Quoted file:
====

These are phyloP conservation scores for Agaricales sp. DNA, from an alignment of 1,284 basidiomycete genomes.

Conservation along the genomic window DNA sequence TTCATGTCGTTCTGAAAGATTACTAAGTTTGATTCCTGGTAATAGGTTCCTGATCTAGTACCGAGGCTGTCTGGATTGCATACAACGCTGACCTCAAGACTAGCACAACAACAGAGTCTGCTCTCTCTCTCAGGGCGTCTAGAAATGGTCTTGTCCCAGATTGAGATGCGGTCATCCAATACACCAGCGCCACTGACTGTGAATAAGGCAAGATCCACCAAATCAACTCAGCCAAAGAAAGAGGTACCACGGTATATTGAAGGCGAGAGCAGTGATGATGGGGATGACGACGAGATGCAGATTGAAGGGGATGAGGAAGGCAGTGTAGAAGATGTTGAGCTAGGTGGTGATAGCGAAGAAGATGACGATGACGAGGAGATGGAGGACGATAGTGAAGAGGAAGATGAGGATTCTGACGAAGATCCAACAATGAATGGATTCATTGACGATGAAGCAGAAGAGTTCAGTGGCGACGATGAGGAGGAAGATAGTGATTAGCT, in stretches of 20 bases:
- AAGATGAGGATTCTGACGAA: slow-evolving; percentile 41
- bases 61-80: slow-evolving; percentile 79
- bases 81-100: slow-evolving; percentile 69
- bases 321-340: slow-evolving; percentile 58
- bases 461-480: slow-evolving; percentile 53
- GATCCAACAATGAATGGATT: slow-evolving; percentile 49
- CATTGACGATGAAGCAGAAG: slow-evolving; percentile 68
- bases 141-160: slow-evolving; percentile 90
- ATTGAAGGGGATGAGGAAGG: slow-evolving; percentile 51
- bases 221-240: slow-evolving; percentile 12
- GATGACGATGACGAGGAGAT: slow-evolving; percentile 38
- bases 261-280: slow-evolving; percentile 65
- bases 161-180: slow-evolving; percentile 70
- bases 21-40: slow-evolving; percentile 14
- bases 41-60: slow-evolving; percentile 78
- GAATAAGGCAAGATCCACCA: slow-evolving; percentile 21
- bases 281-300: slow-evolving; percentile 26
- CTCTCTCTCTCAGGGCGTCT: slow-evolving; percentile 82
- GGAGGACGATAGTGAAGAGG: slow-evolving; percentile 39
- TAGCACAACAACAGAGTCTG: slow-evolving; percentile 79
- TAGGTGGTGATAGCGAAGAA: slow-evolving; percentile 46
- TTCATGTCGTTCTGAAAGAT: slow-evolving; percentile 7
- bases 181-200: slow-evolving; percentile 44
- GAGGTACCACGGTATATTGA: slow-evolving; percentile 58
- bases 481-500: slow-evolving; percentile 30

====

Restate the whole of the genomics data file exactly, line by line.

These are phyloP conservation scores for Agaricales sp. DNA, from an alignment of 1,284 basidiomycete genomes.

Conservation along the genomic window DNA sequence TTCATGTCGTTCTGAAAGATTACTAAGTTTGATTCCTGGTAATAGGTTCCTGATCTAGTACCGAGGCTGTCTGGATTGCATACAACGCTGACCTCAAGACTAGCACAACAACAGAGTCTGCTCTCTCTCTCAGGGCGTCTAGAAATGGTCTTGTCCCAGATTGAGATGCGGTCATCCAATACACCAGCGCCACTGACTGTGAATAAGGCAAGATCCACCAAATCAACTCAGCCAAAGAAAGAGGTACCACGGTATATTGAAGGCGAGAGCAGTGATGATGGGGATGACGACGAGATGCAGATTGAAGGGGATGAGGAAGGCAGTGTAGAAGATGTTGAGCTAGGTGGTGATAGCGAAGAAGATGACGATGACGAGGAGATGGAGGACGATAGTGAAGAGGAAGATGAGGATTCTGACGAAGATCCAACAATGAATGGATTCATTGACGATGAAGCAGAAGAGTTCAGTGGCGACGATGAGGAGGAAGATAGTGATTAGCT, in stretches of 20 bases:
- AAGATGAGGATTCTGACGAA: slow-evolving; percentile 41
- bases 61-80: slow-evolving; percentile 79
- bases 81-100: slow-evolving; percentile 69
- bases 321-340: slow-evolving; percentile 58
- bases 461-480: slow-evolving; percentile 53
- GATCCAACAATGAATGGATT: slow-evolving; percentile 49
- CATTGACGATGAAGCAGAAG: slow-evolving; percentile 68
- bases 141-160: slow-evolving; percentile 90
- ATTGAAGGGGATGAGGAAGG: slow-evolving; percentile 51
- bases 221-240: slow-evolving; percentile 12
- GATGACGATGACGAGGAGAT: slow-evolving; percentile 38
- bases 261-280: slow-evolving; percentile 65
- bases 161-180: slow-evolving; percentile 70
- bases 21-40: slow-evolving; percentile 14
- bases 41-60: slow-evolving; percentile 78
- GAATAAGGCAAGATCCACCA: slow-evolving; percentile 21
- bases 281-300: slow-evolving; percentile 26
- CTCTCTCTCTCAGGGCGTCT: slow-evolving; percentile 82
- GGAGGACGATAGTGAAGAGG: slow-evolving; percentile 39
- TAGCACAACAACAGAGTCTG: slow-evolving; percentile 79
- TAGGTGGTGATAGCGAAGAA: slow-evolving; percentile 46
- TTCATGTCGTTCTGAAAGAT: slow-evolving; percentile 7
- bases 181-200: slow-evolving; percentile 44
- GAGGTACCACGGTATATTGA: slow-evolving; percentile 58
- bases 481-500: slow-evolving; percentile 30